The Covid 19 pandemic has created chaos for the lives of many people and industries. Within the Family Law and wider legal industry, the effects have largely been to cause lawyers to adapt to new ways of practice and for Courts to modify how they operate. Obviously, the thrust of these changes is to remove/reduce physical contact and interactions.

For Gold Coast Family Lawyers with clients in Border Zones there are increased challenges in parenting matters when Orders are in place, but children live at different times on both sides of the border. 

I live in a Northern New South Wales in a border zone and commute to my Gold Coast and Victoria Point law practices, and thus do a cross border commute each day. Having lived with this situation for some time, and having clients regularly asking me how the border rules work, I thought it might be a good topic to write about this week.

Border Restrictions Direction 12 

At the moment, Border Restrictions Direction 12 is in effect from 1.00 am Thursday 20 August 2020 until 2 October 2020 unless it is extended by regulation (and my money is on it being extended). 

The restrictions are made under the Public Health Act 2005, when on 29 January 2020 the Minister for Health and Minister for Ambulance Services made an order declaring a public health emergency in relation to COVID 19.

The direction requires that all people who come into Queensland practice “social distancing” which means staying within 1.5 metres of another person and regularly washing hands.

Entering Queensland 

A person entering Queensland from New South Wales must obtain a Queensland Border Declaration Pass and provide an undertaking to present for a COVID 19 test if they develop COVID 19 symptoms. 

To obtain a Border Declaration Pass you must declare via the website the following information regarding the last 14 days:

  • Whether you have been overseas.
  • Have you been to COVID 19 “hotspot” or been in contact with an infected person?
  • Whether you have COVID 19 (entry will be denied).

The information required on the declaration is:

  • Name, date of birth, phone number, address and email address.
  • Evidence of identity such as a driver’s license or Medicare care card.
  • For a border resident, state the post code to establish that the person if from a border zone. A “border zone” is one of the post codes set out in the schedule of the 

The Border Declaration Pass is valid for the following periods:

  • Expires after 7 days from the day the declaration is made; or
  • If any of the person’s circumstances have changed since making the declaration.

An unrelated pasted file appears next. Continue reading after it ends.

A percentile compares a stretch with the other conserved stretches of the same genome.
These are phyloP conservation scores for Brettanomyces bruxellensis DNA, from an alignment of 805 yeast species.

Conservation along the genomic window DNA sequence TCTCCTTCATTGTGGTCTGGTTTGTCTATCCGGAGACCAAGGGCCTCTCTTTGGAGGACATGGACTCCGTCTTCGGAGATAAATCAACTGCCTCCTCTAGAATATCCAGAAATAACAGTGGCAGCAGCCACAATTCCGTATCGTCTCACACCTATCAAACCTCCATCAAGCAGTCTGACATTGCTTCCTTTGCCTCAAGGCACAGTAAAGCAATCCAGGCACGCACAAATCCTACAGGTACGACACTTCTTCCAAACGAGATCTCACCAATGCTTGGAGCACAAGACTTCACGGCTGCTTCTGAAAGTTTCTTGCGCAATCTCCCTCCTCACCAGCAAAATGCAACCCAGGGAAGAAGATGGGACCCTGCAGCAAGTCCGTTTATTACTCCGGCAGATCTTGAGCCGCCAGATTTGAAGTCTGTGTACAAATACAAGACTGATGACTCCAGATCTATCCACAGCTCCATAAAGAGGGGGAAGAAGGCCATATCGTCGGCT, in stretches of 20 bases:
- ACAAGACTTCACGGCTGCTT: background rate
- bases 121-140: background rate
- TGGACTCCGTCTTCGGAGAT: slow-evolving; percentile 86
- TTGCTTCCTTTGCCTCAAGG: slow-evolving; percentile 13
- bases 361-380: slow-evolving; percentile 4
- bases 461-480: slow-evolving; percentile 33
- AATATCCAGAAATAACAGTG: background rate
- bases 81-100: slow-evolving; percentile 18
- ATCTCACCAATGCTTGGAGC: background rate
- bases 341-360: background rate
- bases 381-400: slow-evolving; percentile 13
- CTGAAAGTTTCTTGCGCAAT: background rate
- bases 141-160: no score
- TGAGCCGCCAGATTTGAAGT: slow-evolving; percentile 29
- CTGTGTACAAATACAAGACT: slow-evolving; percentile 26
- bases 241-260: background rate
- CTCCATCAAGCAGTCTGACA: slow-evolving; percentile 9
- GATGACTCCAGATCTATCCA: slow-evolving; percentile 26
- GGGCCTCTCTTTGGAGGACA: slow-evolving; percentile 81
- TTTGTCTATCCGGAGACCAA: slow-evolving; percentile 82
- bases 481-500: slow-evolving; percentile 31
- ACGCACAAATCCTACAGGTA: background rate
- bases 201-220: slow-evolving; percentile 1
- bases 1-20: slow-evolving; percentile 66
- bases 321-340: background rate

There are some people who are not required to provide a border declaration pass. These people are:

  • Someone responding to an emergency in Queensland and performing an essential activity related to national or state security, police, health or emergency services.
  • A maritime crew under the Protocol for Maritime Crew approved by the Chief Health Officer.
  • A prisoner remanded in custody subject to an extradition order who is required to enter Queensland to comply with a court order or assist with an investigation at the direction of the law enforcement agency.

Quarantine is necessary if a person entering Queensland:

  • Has travelled overseas in the prior 14 days.
  • Has had contact with a person who is a confirmed case of COVID 19,
  • Has been in a COVID 19 hotspot.
  • Has had symptoms consistent with COVID 19.
  • Is a border zone resident who is a Queensland resident who traveled outside the border zone in New South Wales.

Conflict between Parenting Order and the COVID 19 restrictions 

People are required to meet their obligations under Parenting Orders unless either the parent or the child is restricted by the COVID 19 rules. Thus, if the children cannot travel interstate because of restrictions this would likely be determined to be a “reasonable excuse” and a defense to a breach of a Parenting Order. As with any Contravention Application ultimately each case is decided on its particular facts.

For this reason, before a parent decides to breach an Order because of COVID 19, it would be prudent to look closely at the current state of the border restrictions and make sure that the information or understanding being acted upon is up to date and correct. Given that the rules can change swiftly this needs to be reviewed from time to time.

If a parent’s time cannot occur, alternative contact should be negotiated. Ultimately it is children who have the right to contact with their parents and coming up with a creative solution is a “child focused” response when COVID 19 gets in the way.

Family law advice

If you have any queries in relation to separation, divorce, de facto relationships, property settlement or child support payments, my firm Hooper Family Lawyers can assist you with practical advice. 

We are family lawyers servicing all areas in Brisbane and on the Gold Coast.

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